Gold News

Calling the Bottom

Everyone calling the bottom in US stocks so far has got their bottom handed straight back to them...

FORGET BASEBALL, writes Eric Fry for The Rude Awakening. The No.1 American pastime is now a cute little game known as "Calling the Bottom".

   Ever since the credit crisis splashed onto the front pages last autumn, swarms of overly-eager investors have tried to call the bottom of this crisis, while also trying to call the bottom of the housing collapse and the finance sector sell-off, too.

   No one has yet won the game, however. In fact, every participant who has dared to call the bottom has had his bottom handed straight back to him by Mr. Market.

   Since hitting record highs last October, the major US stock averages have all slumped by about 20%. The indices that track financial stocks have tumbled at least twice as much. In six of the last eight months, the Amex Securities Broker/Dealer Index (XBD) has lost value.

   But throughout this miserable eight-month slide, wave after wave of investors have tried to call the bottom.

   Some of the earliest bottom-callers were deep-pocketed institutional folks and Sovereign Wealth Funds based in Asia and financed with Asian trade surpluses. These misguided investors provided billions of dollars of financing to beleaguered financial institutions.

   Remember when Bank of America spent $2 billion last August to buy part of Countrywide Financial? Or when the Abu Dhabi Investment Authority spent $7.5 billion last November to prop up Citigroup? Or when Warburg Pincus spent $1 billion last December to breathe new life into MBIA...or when TPG provided a $7 billion bailout last April for Washington Mutual?

   Each of these "sweetheart deals" has turned very, very sour. And yet the bottom-callers keep trying to call the bottom, while continuing to toss their billions into a bottomless abyss.

   Bill Miller, the legendary manager of the Legg Mason Value Trust, tossed billions of dollars into the finance-sector abyss during the first three months of the year, for instance, causing his long-suffering shareholders to suffer a bit longer. And while Bill was busy loading up on the fallen angels of the finance sector, his mutual fund delivered absolutely hellish returns.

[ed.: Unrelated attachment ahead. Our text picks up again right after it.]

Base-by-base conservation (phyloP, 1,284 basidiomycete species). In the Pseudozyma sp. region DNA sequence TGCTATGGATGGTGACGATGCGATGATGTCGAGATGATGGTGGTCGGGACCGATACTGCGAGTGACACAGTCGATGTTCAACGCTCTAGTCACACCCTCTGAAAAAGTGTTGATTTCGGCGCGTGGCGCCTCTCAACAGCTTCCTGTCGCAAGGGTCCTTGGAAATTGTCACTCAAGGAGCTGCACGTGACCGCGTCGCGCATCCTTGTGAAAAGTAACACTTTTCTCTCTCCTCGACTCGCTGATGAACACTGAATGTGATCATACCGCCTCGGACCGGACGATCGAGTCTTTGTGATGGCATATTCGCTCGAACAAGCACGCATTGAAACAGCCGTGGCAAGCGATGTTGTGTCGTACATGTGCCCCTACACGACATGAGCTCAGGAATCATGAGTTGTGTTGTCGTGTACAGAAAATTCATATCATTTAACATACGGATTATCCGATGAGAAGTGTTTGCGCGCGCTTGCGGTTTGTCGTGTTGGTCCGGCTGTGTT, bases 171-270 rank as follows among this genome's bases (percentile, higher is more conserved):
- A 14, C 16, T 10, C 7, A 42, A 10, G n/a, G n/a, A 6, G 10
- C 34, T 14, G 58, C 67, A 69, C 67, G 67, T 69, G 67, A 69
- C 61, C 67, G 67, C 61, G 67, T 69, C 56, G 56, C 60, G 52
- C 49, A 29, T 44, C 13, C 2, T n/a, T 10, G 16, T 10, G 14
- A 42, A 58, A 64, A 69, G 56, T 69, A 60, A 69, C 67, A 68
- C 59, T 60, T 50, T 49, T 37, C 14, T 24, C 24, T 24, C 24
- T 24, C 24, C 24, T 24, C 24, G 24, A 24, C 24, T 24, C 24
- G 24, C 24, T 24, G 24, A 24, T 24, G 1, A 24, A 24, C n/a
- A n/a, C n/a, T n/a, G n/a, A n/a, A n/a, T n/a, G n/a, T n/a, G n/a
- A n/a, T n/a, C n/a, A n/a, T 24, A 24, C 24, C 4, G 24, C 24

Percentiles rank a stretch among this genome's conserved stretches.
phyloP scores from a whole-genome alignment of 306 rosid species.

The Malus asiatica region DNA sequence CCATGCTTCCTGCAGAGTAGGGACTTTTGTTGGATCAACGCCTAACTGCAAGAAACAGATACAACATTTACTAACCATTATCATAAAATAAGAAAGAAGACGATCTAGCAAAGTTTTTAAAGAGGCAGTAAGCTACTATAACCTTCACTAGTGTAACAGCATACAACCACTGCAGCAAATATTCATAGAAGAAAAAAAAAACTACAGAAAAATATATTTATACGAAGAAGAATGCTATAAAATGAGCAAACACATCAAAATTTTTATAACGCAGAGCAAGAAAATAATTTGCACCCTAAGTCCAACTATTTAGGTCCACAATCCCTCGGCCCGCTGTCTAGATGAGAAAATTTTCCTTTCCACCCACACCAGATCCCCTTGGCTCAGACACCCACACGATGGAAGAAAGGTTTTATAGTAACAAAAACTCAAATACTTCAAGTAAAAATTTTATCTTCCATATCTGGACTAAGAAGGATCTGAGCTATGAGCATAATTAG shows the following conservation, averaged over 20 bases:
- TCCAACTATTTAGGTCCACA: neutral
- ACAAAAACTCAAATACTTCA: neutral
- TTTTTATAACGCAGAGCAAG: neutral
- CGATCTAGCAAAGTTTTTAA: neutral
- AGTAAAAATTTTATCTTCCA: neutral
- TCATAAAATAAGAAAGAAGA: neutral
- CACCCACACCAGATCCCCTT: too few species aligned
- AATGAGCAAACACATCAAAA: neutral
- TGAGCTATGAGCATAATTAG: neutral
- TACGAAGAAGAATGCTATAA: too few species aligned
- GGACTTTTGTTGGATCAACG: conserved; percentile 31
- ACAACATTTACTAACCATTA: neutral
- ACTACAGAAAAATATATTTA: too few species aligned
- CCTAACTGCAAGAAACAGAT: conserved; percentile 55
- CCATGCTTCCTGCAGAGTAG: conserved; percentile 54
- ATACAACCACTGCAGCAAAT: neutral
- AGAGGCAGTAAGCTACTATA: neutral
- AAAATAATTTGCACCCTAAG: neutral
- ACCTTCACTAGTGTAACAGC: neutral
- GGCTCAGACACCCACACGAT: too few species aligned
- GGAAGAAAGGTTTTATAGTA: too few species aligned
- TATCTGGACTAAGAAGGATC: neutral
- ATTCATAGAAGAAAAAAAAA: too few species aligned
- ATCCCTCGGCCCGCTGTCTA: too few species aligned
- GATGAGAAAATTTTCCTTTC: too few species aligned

Maybe Miller suffers from an excess of confidence and conviction. In the first quarter, Miller added to only eleven of his top 35 holdings. Eight of the eleven were finance companies like Freddie Mac, AIG, Wachovia and Countrywide Financial (now part of Bank of America). No wonder that Miller's famous fund has tumbled 28% year-to-date and 36% since last October.

   Eventually, of course, one lucky bottom-caller will actually call the bottom – not because he is brilliant, but just because he is lucky. Meantime, witness the lucky bottom-calling attempted on CNBC late on Tuesday, 1 July.

   That's when the Dow Jones Industrial Average kissed its lows of the day – and of the last two years – before reversing course and charging 200 points higher. A procession of bottom-callers promptly appeared to cheer the stock market's sparkling intraday recovery as proof that "the bottom is in", especially for the beaten-down financial sector.

   Perhaps the bottom-callers were right this time. The stock market certainly deserved a bounce. But it didn't get one the following day, when the Dow in fact fell towards the fresh two-year low it then hit Thursday morning.

   In short, the bounce is long overdue. But we would not be tempted to place a big bet on an enduring recovery.

Eric J.Fry has been a specialist in international equities since the early 1980s. A professional portfolio manager for more than 10 years, he wrote the first comprehensive guide to American Depositary Receipts, International Investing with ADRs. Today he reports on Wall Street from California for the renowned Daily Reckoning email service.

See full archive of Eric Fry articles

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